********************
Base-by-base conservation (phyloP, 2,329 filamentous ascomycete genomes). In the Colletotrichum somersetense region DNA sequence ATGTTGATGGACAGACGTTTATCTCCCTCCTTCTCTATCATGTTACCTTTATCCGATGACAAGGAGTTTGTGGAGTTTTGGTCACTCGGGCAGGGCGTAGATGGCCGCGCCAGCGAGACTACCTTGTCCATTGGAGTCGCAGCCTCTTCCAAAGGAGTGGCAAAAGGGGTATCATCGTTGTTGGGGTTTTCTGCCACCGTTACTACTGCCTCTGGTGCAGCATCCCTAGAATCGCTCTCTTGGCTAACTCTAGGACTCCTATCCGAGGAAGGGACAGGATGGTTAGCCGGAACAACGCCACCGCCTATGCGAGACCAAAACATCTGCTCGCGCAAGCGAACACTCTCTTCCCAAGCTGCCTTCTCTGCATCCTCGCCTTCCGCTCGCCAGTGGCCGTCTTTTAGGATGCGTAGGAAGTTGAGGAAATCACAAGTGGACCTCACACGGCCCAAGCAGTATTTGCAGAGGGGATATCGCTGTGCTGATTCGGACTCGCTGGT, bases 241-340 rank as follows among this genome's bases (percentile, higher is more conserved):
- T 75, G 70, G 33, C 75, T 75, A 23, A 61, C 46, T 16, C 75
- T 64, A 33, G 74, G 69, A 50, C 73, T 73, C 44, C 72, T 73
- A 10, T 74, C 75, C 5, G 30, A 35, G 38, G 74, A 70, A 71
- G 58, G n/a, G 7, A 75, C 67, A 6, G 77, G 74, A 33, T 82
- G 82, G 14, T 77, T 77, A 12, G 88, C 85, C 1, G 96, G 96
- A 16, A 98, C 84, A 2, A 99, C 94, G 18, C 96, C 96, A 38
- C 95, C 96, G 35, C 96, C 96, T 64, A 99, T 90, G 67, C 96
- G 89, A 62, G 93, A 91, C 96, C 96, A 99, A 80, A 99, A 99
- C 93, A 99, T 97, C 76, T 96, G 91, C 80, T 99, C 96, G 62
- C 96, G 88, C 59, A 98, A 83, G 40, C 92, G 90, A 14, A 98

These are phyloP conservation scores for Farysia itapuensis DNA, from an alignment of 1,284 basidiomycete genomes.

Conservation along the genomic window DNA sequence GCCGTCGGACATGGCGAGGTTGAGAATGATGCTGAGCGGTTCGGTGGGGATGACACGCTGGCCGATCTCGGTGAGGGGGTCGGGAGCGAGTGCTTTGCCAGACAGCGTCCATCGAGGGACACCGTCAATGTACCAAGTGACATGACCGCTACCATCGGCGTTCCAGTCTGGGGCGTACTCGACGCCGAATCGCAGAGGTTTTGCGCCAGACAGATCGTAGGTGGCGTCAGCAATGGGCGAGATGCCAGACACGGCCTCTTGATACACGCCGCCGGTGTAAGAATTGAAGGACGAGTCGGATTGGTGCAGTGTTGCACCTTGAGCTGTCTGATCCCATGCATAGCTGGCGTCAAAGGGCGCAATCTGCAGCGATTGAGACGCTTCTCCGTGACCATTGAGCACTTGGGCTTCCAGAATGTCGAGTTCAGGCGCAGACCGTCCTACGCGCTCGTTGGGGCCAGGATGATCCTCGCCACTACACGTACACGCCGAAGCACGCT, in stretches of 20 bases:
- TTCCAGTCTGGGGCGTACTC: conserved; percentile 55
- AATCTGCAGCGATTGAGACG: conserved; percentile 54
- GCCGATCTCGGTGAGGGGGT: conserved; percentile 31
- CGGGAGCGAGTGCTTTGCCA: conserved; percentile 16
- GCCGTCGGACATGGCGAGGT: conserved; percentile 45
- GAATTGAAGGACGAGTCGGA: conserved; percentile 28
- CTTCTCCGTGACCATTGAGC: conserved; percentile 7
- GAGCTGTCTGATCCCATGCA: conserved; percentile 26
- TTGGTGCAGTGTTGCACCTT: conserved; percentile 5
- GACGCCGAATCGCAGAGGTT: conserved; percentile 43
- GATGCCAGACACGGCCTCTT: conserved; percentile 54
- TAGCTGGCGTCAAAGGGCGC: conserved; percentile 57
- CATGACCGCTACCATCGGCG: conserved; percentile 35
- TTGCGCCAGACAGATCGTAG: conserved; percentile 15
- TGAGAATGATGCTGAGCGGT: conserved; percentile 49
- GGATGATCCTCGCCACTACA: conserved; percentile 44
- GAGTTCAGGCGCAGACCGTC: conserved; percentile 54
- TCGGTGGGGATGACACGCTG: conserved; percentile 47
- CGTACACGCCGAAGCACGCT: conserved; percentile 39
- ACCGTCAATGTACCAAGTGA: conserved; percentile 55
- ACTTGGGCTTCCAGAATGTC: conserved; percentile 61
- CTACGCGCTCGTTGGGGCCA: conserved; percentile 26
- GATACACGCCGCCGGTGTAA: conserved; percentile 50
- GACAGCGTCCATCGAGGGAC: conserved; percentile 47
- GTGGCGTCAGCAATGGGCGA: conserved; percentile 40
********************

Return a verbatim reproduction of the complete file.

Base-by-base conservation (phyloP, 2,329 filamentous ascomycete genomes). In the Colletotrichum somersetense region DNA sequence ATGTTGATGGACAGACGTTTATCTCCCTCCTTCTCTATCATGTTACCTTTATCCGATGACAAGGAGTTTGTGGAGTTTTGGTCACTCGGGCAGGGCGTAGATGGCCGCGCCAGCGAGACTACCTTGTCCATTGGAGTCGCAGCCTCTTCCAAAGGAGTGGCAAAAGGGGTATCATCGTTGTTGGGGTTTTCTGCCACCGTTACTACTGCCTCTGGTGCAGCATCCCTAGAATCGCTCTCTTGGCTAACTCTAGGACTCCTATCCGAGGAAGGGACAGGATGGTTAGCCGGAACAACGCCACCGCCTATGCGAGACCAAAACATCTGCTCGCGCAAGCGAACACTCTCTTCCCAAGCTGCCTTCTCTGCATCCTCGCCTTCCGCTCGCCAGTGGCCGTCTTTTAGGATGCGTAGGAAGTTGAGGAAATCACAAGTGGACCTCACACGGCCCAAGCAGTATTTGCAGAGGGGATATCGCTGTGCTGATTCGGACTCGCTGGT, bases 241-340 rank as follows among this genome's bases (percentile, higher is more conserved):
- T 75, G 70, G 33, C 75, T 75, A 23, A 61, C 46, T 16, C 75
- T 64, A 33, G 74, G 69, A 50, C 73, T 73, C 44, C 72, T 73
- A 10, T 74, C 75, C 5, G 30, A 35, G 38, G 74, A 70, A 71
- G 58, G n/a, G 7, A 75, C 67, A 6, G 77, G 74, A 33, T 82
- G 82, G 14, T 77, T 77, A 12, G 88, C 85, C 1, G 96, G 96
- A 16, A 98, C 84, A 2, A 99, C 94, G 18, C 96, C 96, A 38
- C 95, C 96, G 35, C 96, C 96, T 64, A 99, T 90, G 67, C 96
- G 89, A 62, G 93, A 91, C 96, C 96, A 99, A 80, A 99, A 99
- C 93, A 99, T 97, C 76, T 96, G 91, C 80, T 99, C 96, G 62
- C 96, G 88, C 59, A 98, A 83, G 40, C 92, G 90, A 14, A 98

These are phyloP conservation scores for Farysia itapuensis DNA, from an alignment of 1,284 basidiomycete genomes.

Conservation along the genomic window DNA sequence GCCGTCGGACATGGCGAGGTTGAGAATGATGCTGAGCGGTTCGGTGGGGATGACACGCTGGCCGATCTCGGTGAGGGGGTCGGGAGCGAGTGCTTTGCCAGACAGCGTCCATCGAGGGACACCGTCAATGTACCAAGTGACATGACCGCTACCATCGGCGTTCCAGTCTGGGGCGTACTCGACGCCGAATCGCAGAGGTTTTGCGCCAGACAGATCGTAGGTGGCGTCAGCAATGGGCGAGATGCCAGACACGGCCTCTTGATACACGCCGCCGGTGTAAGAATTGAAGGACGAGTCGGATTGGTGCAGTGTTGCACCTTGAGCTGTCTGATCCCATGCATAGCTGGCGTCAAAGGGCGCAATCTGCAGCGATTGAGACGCTTCTCCGTGACCATTGAGCACTTGGGCTTCCAGAATGTCGAGTTCAGGCGCAGACCGTCCTACGCGCTCGTTGGGGCCAGGATGATCCTCGCCACTACACGTACACGCCGAAGCACGCT, in stretches of 20 bases:
- TTCCAGTCTGGGGCGTACTC: conserved; percentile 55
- AATCTGCAGCGATTGAGACG: conserved; percentile 54
- GCCGATCTCGGTGAGGGGGT: conserved; percentile 31
- CGGGAGCGAGTGCTTTGCCA: conserved; percentile 16
- GCCGTCGGACATGGCGAGGT: conserved; percentile 45
- GAATTGAAGGACGAGTCGGA: conserved; percentile 28
- CTTCTCCGTGACCATTGAGC: conserved; percentile 7
- GAGCTGTCTGATCCCATGCA: conserved; percentile 26
- TTGGTGCAGTGTTGCACCTT: conserved; percentile 5
- GACGCCGAATCGCAGAGGTT: conserved; percentile 43
- GATGCCAGACACGGCCTCTT: conserved; percentile 54
- TAGCTGGCGTCAAAGGGCGC: conserved; percentile 57
- CATGACCGCTACCATCGGCG: conserved; percentile 35
- TTGCGCCAGACAGATCGTAG: conserved; percentile 15
- TGAGAATGATGCTGAGCGGT: conserved; percentile 49
- GGATGATCCTCGCCACTACA: conserved; percentile 44
- GAGTTCAGGCGCAGACCGTC: conserved; percentile 54
- TCGGTGGGGATGACACGCTG: conserved; percentile 47
- CGTACACGCCGAAGCACGCT: conserved; percentile 39
- ACCGTCAATGTACCAAGTGA: conserved; percentile 55
- ACTTGGGCTTCCAGAATGTC: conserved; percentile 61
- CTACGCGCTCGTTGGGGCCA: conserved; percentile 26
- GATACACGCCGCCGGTGTAA: conserved; percentile 50
- GACAGCGTCCATCGAGGGAC: conserved; percentile 47
- GTGGCGTCAGCAATGGGCGA: conserved; percentile 40